(3) Core-periphery structure
The division of urban economic regions, based on highway flows, has shown obvious characteristics of administrative region economy and provincial administrative boundaries have also acted as important dividing lines within different regions. At the same time, however, it is also clear that some cities located near provincial borders have become disconnected from their own administrative frameworks and have consequently been incorporated into the economic zones of neighboring provinces. For example, the Tongliao city of Inner Mongolia Autonomous Region has close links with Liaoning and Jilin provinces so that they together form Community 9. Similarly, the cities of Chifeng and Anyang, located in the border regions of Inner Mongolia and Henan, respectively, are both divided into the Beijing-Tianjin-Hebei-Shandong community (Community 3); the cities of Fuyang and Bozhou in the northwest of Anhui Province are attracted into the Central Plain economic region (Community 4); the cities of Tianshui, Pingliang, Qingyang, and Longnan in southern Gansu Province all exhibit close connections with the Shaanxi community centered around the city of Xi’an (Community 8); the cities of Chengdu and Chongqing with surrounding small and medium-sized cities are integrated into one group (Community 6); the cities of Baicheng and Songyuan in Jilin Province have deeper connections with neighboring Heilongjiang Province (Community 13); the Panzhihua city as the southernmost city in Sichuan Province is grouped into Yunnan community (Community 18). Indeed, because of their geographical locations and physical surroundings, many cities in provincial border regions usually receive limited economic influence from economic centers in their own provinces and tend to be shadow regions of resource allocation and policy coverage. Therefore, these cities are more easily attracted by powerful economic centers in neighboring provinces and get rid of administrative constraints to amalgamate with adjacent cities and regions.

5 Regional network structures and spatial organization

In previous sections, we applied the community detection method to subdivide Chinese prefecture-level administrative units into 19 urban economic regions (or communities). These urban economic regions, as important components of the spatial configuration in Chinese urban system, portray clear spatial patterns of regional city networks from a spatial linkage perspective and help to understand the spatial dependence structures in different territorial systems. We build on these results to further visualize the geographical space and topological properties of individual territorial systems based on the spatial dimensions of urban economic regions (Figure 4).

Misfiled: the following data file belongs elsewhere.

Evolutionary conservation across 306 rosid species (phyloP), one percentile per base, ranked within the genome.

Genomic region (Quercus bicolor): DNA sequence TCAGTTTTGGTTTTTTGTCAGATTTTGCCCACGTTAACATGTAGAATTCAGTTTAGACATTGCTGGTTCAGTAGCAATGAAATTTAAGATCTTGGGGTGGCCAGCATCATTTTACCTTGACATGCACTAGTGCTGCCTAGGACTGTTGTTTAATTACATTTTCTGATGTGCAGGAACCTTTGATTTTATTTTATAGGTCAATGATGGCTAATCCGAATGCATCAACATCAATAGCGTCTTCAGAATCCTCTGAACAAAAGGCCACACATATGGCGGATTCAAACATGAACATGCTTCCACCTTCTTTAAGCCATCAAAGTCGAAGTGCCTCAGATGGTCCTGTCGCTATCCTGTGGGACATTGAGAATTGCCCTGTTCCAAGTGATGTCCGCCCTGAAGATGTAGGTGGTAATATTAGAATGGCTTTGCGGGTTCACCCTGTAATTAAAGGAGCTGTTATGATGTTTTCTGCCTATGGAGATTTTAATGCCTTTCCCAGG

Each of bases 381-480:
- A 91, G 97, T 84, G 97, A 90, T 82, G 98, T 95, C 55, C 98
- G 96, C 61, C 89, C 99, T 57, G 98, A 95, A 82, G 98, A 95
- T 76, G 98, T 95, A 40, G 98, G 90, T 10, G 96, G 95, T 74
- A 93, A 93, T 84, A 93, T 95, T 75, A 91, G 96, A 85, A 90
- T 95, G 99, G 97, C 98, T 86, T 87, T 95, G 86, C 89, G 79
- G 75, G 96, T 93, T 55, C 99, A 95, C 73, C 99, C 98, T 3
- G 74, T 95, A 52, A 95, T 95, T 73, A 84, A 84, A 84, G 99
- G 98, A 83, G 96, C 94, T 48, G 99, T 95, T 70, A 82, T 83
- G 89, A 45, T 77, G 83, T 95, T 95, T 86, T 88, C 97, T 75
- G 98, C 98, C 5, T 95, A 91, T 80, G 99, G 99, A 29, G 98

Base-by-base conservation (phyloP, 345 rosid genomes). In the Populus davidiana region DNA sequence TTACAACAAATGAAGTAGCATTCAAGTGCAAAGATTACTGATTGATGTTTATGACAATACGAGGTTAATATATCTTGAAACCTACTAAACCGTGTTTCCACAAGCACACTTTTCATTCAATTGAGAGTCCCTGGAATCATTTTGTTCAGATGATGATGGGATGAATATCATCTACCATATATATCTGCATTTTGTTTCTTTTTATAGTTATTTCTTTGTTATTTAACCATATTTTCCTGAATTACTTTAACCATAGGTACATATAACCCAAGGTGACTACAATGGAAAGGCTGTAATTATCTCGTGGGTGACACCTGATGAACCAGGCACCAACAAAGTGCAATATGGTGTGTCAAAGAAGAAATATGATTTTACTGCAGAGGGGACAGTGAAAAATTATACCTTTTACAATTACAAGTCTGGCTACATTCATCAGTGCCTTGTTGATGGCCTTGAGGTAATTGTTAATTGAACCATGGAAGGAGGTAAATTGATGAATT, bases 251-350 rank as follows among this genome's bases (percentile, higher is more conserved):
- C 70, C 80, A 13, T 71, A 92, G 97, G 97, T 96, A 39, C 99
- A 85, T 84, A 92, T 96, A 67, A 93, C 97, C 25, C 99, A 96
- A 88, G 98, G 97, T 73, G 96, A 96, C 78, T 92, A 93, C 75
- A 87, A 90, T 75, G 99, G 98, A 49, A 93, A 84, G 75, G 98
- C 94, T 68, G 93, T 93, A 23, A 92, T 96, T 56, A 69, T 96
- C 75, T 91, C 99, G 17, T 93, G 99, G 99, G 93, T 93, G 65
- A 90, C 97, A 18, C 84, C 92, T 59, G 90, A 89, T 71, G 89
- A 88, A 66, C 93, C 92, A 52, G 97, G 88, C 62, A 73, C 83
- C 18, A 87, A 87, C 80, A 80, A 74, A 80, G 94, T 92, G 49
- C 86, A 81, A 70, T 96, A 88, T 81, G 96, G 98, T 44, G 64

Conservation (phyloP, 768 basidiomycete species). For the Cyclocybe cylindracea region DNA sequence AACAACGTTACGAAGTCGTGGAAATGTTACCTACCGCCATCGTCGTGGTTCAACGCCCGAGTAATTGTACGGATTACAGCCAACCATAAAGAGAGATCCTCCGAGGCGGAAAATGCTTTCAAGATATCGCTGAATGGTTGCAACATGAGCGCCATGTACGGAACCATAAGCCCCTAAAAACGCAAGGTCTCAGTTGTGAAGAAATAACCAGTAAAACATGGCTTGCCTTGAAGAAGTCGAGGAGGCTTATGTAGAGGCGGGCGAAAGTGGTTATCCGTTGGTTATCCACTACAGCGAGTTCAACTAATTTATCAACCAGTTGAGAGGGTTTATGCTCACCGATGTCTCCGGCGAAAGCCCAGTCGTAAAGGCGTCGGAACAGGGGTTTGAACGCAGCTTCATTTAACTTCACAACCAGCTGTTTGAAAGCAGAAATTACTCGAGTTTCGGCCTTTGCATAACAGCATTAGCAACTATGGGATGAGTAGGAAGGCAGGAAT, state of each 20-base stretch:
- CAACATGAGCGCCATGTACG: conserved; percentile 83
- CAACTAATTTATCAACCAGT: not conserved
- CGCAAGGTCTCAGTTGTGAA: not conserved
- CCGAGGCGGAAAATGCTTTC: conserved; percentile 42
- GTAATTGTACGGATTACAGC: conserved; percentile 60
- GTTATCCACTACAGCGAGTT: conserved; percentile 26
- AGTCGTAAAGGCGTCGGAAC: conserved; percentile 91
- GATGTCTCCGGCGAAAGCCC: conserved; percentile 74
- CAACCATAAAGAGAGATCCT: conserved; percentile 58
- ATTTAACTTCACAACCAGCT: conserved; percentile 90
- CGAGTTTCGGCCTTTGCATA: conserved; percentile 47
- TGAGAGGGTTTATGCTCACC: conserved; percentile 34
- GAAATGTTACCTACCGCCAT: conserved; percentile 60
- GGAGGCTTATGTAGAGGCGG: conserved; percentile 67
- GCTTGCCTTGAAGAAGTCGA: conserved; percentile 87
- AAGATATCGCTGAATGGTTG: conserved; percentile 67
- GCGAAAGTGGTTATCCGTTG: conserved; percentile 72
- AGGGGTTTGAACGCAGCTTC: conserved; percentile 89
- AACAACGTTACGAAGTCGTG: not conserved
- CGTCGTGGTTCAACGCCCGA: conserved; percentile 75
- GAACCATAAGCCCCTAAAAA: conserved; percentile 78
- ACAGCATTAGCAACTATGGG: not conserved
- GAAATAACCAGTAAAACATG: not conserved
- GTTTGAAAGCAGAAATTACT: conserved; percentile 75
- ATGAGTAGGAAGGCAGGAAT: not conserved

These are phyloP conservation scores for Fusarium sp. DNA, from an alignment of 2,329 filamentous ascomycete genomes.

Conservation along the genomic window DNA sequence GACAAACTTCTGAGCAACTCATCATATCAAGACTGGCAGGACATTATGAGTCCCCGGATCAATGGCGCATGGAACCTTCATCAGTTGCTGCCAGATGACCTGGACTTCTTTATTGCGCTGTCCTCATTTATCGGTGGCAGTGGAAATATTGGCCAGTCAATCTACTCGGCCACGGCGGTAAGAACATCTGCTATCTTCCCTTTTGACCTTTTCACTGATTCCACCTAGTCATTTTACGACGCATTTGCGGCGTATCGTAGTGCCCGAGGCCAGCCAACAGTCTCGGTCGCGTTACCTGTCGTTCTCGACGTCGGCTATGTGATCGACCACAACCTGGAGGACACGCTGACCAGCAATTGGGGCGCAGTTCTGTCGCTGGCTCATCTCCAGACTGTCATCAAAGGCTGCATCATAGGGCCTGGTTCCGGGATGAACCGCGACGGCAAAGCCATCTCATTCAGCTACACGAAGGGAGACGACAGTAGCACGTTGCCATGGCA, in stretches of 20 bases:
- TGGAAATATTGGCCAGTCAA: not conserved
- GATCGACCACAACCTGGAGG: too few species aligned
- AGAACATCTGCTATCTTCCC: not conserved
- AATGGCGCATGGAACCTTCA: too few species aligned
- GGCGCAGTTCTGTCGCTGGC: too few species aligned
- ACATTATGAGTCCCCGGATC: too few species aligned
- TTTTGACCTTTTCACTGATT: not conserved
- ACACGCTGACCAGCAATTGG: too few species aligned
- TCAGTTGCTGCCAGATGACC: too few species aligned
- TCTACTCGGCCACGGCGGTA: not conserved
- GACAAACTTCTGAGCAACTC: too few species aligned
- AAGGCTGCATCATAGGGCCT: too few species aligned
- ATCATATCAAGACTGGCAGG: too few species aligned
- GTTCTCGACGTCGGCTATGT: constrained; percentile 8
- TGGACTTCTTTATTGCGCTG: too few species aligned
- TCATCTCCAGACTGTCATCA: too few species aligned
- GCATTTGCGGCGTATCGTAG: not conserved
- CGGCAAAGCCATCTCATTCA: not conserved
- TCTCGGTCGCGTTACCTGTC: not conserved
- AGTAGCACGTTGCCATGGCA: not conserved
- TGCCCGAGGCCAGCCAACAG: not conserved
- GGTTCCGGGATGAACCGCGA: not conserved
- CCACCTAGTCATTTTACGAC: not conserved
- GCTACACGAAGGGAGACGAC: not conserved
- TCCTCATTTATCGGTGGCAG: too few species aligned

Figure 4 The spatial configuration of China’s city networks based on community detection
Overall, each of the communities is characterized by a marked city network system that exhibits strong spatial dependence and various spatial organization patterns. Specifically, the densest communities identified in this research are those that comprise Shanghai-Jiangsu-Zhejiang, Guangdong-Guangxi, and Beijing-Tianjin-Hebei-Shandong, followed by Chengdu-Chongqing, Henan, and Liaoning-Jilin. It is therefore clear that highway flows can be utilized to most effectively illustrate the important role played by spatial distances in regional structures of interactions. Results also reveal that within a single regional system, spatial correlation patterns have often formed with a central city at the core and with intercity connectivity spreading outwards from the central city to the surrounding cities due to the law of distance decay. Thus, from a morphological perspective, the spatial structure of regional city networks can be broadly classified as either monocentric, dual-nuclei, polycentric, or low-level equilibration structures. Most regional city networks in China have developed following a monocentric pattern; this kind of regional development system characterizes Community 3, Community 4, Community 8, Community 11, Community 12, Community 13, Community 14, Community 15, and Community 18, while a dual-nuclei regional system characterizes Community 6 and Community 9, a polycentric regional system characterizes Community 1, Community 2, Community 5, and Community 7, and a regional system with a low-level of equilibrium structure characterizes Community 10, Community 16, and Community 17.